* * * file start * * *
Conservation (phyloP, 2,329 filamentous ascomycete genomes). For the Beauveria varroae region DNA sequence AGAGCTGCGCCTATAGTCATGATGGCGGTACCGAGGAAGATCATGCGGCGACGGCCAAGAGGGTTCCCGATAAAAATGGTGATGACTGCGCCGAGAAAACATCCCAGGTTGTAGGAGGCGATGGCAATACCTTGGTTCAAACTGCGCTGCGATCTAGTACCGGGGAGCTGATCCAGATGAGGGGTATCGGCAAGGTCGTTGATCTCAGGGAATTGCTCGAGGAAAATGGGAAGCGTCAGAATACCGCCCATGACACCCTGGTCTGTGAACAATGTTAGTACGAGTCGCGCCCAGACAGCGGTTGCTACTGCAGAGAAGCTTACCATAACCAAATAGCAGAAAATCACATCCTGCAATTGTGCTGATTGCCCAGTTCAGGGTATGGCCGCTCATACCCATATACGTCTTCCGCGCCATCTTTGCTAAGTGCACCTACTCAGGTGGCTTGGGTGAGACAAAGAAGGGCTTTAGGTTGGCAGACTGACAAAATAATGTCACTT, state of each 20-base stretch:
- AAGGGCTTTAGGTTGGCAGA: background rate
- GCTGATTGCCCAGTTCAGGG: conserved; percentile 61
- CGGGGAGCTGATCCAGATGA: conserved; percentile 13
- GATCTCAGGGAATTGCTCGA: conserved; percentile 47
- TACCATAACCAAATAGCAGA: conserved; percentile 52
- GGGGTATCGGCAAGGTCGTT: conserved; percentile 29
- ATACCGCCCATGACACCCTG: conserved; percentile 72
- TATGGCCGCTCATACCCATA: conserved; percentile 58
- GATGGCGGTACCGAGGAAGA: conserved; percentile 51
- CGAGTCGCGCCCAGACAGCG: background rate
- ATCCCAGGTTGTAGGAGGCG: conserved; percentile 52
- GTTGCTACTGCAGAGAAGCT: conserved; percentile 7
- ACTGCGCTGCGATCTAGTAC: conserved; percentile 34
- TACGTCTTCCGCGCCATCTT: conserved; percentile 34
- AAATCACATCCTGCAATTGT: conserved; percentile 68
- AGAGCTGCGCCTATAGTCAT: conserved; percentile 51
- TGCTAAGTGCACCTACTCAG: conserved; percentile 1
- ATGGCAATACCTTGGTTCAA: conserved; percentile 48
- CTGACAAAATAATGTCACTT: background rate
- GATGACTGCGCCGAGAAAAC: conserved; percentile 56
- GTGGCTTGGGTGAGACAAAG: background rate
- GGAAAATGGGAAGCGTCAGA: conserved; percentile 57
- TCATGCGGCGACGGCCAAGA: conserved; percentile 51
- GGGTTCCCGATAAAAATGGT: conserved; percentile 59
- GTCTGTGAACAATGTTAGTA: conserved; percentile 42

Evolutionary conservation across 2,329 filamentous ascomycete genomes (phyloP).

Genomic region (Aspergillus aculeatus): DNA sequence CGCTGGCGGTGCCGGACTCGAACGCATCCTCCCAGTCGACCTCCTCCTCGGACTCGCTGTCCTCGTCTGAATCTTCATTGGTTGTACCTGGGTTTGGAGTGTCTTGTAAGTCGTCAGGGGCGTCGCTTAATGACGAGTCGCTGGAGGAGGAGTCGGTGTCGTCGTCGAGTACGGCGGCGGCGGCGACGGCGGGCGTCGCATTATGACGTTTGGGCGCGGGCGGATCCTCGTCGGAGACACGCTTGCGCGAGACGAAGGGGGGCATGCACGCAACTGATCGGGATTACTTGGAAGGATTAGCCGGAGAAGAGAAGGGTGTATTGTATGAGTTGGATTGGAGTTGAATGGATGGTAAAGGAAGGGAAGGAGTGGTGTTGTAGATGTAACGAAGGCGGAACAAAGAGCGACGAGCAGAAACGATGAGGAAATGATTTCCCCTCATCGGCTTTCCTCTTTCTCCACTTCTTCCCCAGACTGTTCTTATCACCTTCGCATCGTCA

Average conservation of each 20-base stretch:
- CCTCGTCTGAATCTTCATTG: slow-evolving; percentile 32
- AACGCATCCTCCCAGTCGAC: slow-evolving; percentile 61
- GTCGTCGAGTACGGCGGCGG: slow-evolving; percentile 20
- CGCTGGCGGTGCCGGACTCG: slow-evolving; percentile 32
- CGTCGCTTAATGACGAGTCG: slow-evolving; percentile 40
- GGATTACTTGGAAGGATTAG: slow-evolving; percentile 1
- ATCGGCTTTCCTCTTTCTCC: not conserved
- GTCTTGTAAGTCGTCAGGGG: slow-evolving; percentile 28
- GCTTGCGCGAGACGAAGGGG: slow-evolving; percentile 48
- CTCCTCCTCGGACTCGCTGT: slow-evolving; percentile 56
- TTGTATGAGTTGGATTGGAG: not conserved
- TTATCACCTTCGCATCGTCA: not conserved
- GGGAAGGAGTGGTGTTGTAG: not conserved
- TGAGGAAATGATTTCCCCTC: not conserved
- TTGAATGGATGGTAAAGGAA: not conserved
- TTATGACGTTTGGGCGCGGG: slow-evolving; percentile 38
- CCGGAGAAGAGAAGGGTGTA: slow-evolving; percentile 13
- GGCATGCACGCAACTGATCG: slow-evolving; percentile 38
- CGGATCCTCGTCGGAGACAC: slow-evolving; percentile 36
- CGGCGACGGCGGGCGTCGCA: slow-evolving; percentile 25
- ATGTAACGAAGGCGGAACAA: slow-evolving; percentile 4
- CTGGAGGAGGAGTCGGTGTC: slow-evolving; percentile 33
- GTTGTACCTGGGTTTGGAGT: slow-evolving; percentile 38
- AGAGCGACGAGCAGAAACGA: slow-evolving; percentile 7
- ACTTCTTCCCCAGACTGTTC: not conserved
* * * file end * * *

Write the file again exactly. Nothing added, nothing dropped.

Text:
Conservation (phyloP, 2,329 filamentous ascomycete genomes). For the Beauveria varroae region DNA sequence AGAGCTGCGCCTATAGTCATGATGGCGGTACCGAGGAAGATCATGCGGCGACGGCCAAGAGGGTTCCCGATAAAAATGGTGATGACTGCGCCGAGAAAACATCCCAGGTTGTAGGAGGCGATGGCAATACCTTGGTTCAAACTGCGCTGCGATCTAGTACCGGGGAGCTGATCCAGATGAGGGGTATCGGCAAGGTCGTTGATCTCAGGGAATTGCTCGAGGAAAATGGGAAGCGTCAGAATACCGCCCATGACACCCTGGTCTGTGAACAATGTTAGTACGAGTCGCGCCCAGACAGCGGTTGCTACTGCAGAGAAGCTTACCATAACCAAATAGCAGAAAATCACATCCTGCAATTGTGCTGATTGCCCAGTTCAGGGTATGGCCGCTCATACCCATATACGTCTTCCGCGCCATCTTTGCTAAGTGCACCTACTCAGGTGGCTTGGGTGAGACAAAGAAGGGCTTTAGGTTGGCAGACTGACAAAATAATGTCACTT, state of each 20-base stretch:
- AAGGGCTTTAGGTTGGCAGA: background rate
- GCTGATTGCCCAGTTCAGGG: conserved; percentile 61
- CGGGGAGCTGATCCAGATGA: conserved; percentile 13
- GATCTCAGGGAATTGCTCGA: conserved; percentile 47
- TACCATAACCAAATAGCAGA: conserved; percentile 52
- GGGGTATCGGCAAGGTCGTT: conserved; percentile 29
- ATACCGCCCATGACACCCTG: conserved; percentile 72
- TATGGCCGCTCATACCCATA: conserved; percentile 58
- GATGGCGGTACCGAGGAAGA: conserved; percentile 51
- CGAGTCGCGCCCAGACAGCG: background rate
- ATCCCAGGTTGTAGGAGGCG: conserved; percentile 52
- GTTGCTACTGCAGAGAAGCT: conserved; percentile 7
- ACTGCGCTGCGATCTAGTAC: conserved; percentile 34
- TACGTCTTCCGCGCCATCTT: conserved; percentile 34
- AAATCACATCCTGCAATTGT: conserved; percentile 68
- AGAGCTGCGCCTATAGTCAT: conserved; percentile 51
- TGCTAAGTGCACCTACTCAG: conserved; percentile 1
- ATGGCAATACCTTGGTTCAA: conserved; percentile 48
- CTGACAAAATAATGTCACTT: background rate
- GATGACTGCGCCGAGAAAAC: conserved; percentile 56
- GTGGCTTGGGTGAGACAAAG: background rate
- GGAAAATGGGAAGCGTCAGA: conserved; percentile 57
- TCATGCGGCGACGGCCAAGA: conserved; percentile 51
- GGGTTCCCGATAAAAATGGT: conserved; percentile 59
- GTCTGTGAACAATGTTAGTA: conserved; percentile 42

Evolutionary conservation across 2,329 filamentous ascomycete genomes (phyloP).

Genomic region (Aspergillus aculeatus): DNA sequence CGCTGGCGGTGCCGGACTCGAACGCATCCTCCCAGTCGACCTCCTCCTCGGACTCGCTGTCCTCGTCTGAATCTTCATTGGTTGTACCTGGGTTTGGAGTGTCTTGTAAGTCGTCAGGGGCGTCGCTTAATGACGAGTCGCTGGAGGAGGAGTCGGTGTCGTCGTCGAGTACGGCGGCGGCGGCGACGGCGGGCGTCGCATTATGACGTTTGGGCGCGGGCGGATCCTCGTCGGAGACACGCTTGCGCGAGACGAAGGGGGGCATGCACGCAACTGATCGGGATTACTTGGAAGGATTAGCCGGAGAAGAGAAGGGTGTATTGTATGAGTTGGATTGGAGTTGAATGGATGGTAAAGGAAGGGAAGGAGTGGTGTTGTAGATGTAACGAAGGCGGAACAAAGAGCGACGAGCAGAAACGATGAGGAAATGATTTCCCCTCATCGGCTTTCCTCTTTCTCCACTTCTTCCCCAGACTGTTCTTATCACCTTCGCATCGTCA

Average conservation of each 20-base stretch:
- CCTCGTCTGAATCTTCATTG: slow-evolving; percentile 32
- AACGCATCCTCCCAGTCGAC: slow-evolving; percentile 61
- GTCGTCGAGTACGGCGGCGG: slow-evolving; percentile 20
- CGCTGGCGGTGCCGGACTCG: slow-evolving; percentile 32
- CGTCGCTTAATGACGAGTCG: slow-evolving; percentile 40
- GGATTACTTGGAAGGATTAG: slow-evolving; percentile 1
- ATCGGCTTTCCTCTTTCTCC: not conserved
- GTCTTGTAAGTCGTCAGGGG: slow-evolving; percentile 28
- GCTTGCGCGAGACGAAGGGG: slow-evolving; percentile 48
- CTCCTCCTCGGACTCGCTGT: slow-evolving; percentile 56
- TTGTATGAGTTGGATTGGAG: not conserved
- TTATCACCTTCGCATCGTCA: not conserved
- GGGAAGGAGTGGTGTTGTAG: not conserved
- TGAGGAAATGATTTCCCCTC: not conserved
- TTGAATGGATGGTAAAGGAA: not conserved
- TTATGACGTTTGGGCGCGGG: slow-evolving; percentile 38
- CCGGAGAAGAGAAGGGTGTA: slow-evolving; percentile 13
- GGCATGCACGCAACTGATCG: slow-evolving; percentile 38
- CGGATCCTCGTCGGAGACAC: slow-evolving; percentile 36
- CGGCGACGGCGGGCGTCGCA: slow-evolving; percentile 25
- ATGTAACGAAGGCGGAACAA: slow-evolving; percentile 4
- CTGGAGGAGGAGTCGGTGTC: slow-evolving; percentile 33
- GTTGTACCTGGGTTTGGAGT: slow-evolving; percentile 38
- AGAGCGACGAGCAGAAACGA: slow-evolving; percentile 7
- ACTTCTTCCCCAGACTGTTC: not conserved